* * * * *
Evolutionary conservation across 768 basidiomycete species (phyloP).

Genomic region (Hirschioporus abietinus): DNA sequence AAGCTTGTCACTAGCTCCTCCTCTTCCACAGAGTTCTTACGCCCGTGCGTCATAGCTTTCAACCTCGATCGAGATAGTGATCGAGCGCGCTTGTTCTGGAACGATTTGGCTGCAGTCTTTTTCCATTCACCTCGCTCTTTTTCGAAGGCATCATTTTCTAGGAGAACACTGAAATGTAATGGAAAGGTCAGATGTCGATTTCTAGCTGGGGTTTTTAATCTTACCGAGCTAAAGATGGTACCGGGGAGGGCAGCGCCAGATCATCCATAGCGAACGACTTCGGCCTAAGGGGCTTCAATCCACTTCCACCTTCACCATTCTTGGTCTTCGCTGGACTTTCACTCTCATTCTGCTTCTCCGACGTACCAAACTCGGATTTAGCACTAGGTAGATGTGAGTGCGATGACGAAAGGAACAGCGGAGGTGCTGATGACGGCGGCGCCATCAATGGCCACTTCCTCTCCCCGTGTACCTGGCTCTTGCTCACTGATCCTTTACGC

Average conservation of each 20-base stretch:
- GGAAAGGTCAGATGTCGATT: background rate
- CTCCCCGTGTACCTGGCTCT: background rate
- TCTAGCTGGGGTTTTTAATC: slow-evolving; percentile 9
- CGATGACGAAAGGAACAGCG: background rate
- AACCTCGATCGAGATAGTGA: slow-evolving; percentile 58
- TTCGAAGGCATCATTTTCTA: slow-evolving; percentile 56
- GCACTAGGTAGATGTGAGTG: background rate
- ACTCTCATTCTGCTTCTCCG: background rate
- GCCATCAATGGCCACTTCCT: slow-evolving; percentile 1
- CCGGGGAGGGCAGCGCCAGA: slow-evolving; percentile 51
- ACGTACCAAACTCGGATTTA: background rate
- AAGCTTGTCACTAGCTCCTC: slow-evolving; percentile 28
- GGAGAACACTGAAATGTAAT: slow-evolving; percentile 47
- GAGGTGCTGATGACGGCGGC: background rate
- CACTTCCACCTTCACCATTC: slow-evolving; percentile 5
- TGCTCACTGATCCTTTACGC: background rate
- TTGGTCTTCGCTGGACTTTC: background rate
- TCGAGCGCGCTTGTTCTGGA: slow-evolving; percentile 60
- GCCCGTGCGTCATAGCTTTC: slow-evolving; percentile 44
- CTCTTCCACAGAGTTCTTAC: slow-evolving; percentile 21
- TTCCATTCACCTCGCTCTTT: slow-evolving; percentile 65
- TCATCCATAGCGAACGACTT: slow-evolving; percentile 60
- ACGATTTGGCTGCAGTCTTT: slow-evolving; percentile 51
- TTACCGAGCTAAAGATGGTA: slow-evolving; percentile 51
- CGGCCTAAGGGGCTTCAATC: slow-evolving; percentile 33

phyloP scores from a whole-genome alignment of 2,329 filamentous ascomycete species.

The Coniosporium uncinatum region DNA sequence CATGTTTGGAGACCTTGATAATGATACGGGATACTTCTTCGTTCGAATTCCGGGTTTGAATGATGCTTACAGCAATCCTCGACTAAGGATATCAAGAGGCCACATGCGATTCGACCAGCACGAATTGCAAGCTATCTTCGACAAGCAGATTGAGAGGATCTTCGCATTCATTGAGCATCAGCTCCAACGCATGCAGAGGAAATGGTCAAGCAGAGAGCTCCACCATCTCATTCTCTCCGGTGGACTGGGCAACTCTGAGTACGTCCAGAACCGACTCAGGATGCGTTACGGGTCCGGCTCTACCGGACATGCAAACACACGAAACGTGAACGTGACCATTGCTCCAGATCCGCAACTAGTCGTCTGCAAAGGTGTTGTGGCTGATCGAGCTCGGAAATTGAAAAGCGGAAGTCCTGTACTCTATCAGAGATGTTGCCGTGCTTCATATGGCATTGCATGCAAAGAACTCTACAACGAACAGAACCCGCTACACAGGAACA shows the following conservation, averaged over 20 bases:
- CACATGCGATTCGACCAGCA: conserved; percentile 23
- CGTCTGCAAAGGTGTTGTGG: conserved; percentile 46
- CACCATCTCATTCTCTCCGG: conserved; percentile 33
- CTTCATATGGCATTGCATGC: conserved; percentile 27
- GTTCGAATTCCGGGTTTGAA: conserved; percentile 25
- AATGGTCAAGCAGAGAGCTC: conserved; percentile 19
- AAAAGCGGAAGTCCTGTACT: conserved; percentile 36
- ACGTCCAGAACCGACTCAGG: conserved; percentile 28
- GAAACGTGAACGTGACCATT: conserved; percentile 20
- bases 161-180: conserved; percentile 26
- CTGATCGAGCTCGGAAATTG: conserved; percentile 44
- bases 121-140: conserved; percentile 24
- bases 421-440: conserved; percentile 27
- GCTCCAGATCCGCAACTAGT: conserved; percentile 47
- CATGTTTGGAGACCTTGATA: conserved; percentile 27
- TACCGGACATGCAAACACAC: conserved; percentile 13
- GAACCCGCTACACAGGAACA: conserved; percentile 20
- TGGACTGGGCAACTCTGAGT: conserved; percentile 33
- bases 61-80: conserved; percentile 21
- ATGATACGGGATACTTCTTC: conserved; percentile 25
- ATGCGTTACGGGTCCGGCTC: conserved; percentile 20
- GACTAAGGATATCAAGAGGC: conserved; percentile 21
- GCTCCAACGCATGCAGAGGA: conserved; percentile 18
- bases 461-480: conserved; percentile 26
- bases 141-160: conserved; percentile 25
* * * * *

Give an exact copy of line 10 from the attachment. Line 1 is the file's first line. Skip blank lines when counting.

- GCACTAGGTAGATGTGAGTG: background rate